The details of the plot of this swift lark, in which a grifter (Edward Burns) runs afoul of a gangster (Dustin Hoffman) and must pull off an elaborate con to make things right, require no comment other than that neither the plausibility of the scheme nor its ready comprehension by the viewer is high among director James Foley’s priorities. He’s more concerned with keeping the film stocked with swindles, standoffs, repartee, revelations, double-crosses, and generic self-consciousness. Of the freshness of these staples, suffice to say that no one will leave Confidence feeling that he or she has just witnessed any radical innovations in the crime-film genre.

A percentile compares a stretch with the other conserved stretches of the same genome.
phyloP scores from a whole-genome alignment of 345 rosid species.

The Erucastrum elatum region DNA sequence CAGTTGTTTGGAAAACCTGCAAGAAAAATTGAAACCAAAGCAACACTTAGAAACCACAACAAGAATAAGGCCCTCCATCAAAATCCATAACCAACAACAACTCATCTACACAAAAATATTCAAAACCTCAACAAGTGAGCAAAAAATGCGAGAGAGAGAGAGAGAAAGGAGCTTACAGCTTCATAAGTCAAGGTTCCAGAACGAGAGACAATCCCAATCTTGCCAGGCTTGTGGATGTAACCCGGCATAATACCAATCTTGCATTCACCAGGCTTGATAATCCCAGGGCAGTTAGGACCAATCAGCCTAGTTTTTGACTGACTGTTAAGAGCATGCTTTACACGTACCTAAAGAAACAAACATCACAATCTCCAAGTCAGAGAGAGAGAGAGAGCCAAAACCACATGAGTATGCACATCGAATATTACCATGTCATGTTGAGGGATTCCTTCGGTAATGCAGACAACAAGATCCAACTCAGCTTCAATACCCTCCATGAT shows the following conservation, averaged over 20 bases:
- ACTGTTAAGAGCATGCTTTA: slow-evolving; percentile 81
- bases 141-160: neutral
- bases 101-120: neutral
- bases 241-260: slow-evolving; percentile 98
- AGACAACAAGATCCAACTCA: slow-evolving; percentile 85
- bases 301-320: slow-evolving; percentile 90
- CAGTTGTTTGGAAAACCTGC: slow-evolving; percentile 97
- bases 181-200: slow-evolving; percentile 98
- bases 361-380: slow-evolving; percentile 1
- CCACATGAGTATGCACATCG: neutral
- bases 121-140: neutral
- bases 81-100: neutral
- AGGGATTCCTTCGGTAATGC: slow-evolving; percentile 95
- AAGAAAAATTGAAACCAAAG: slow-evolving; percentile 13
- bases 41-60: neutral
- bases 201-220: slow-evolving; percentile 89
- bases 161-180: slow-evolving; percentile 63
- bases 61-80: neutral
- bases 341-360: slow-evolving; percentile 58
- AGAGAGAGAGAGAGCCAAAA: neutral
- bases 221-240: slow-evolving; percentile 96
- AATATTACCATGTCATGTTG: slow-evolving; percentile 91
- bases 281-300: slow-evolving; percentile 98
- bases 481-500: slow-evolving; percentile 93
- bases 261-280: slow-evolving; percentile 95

Counting in the movie’s favor are the performances of Hoffman (enjoying himself as the flamboyant kingpin), Rachel Weisz (elevating a token role), Andy Garcia (doing a fair Timothy Carey impression), and Robert Forster (dominating the film in a bit part). Above all, Foley gives Confidence a crisp visual flair that remains watchable even when the plot is just a blur. It may be worth sitting through the film just for the sidewalk-café scenes, in which the blizzard of cars and pedestrians makes it even more impossible than usual to pay attention to what’s being said. (98 minutes).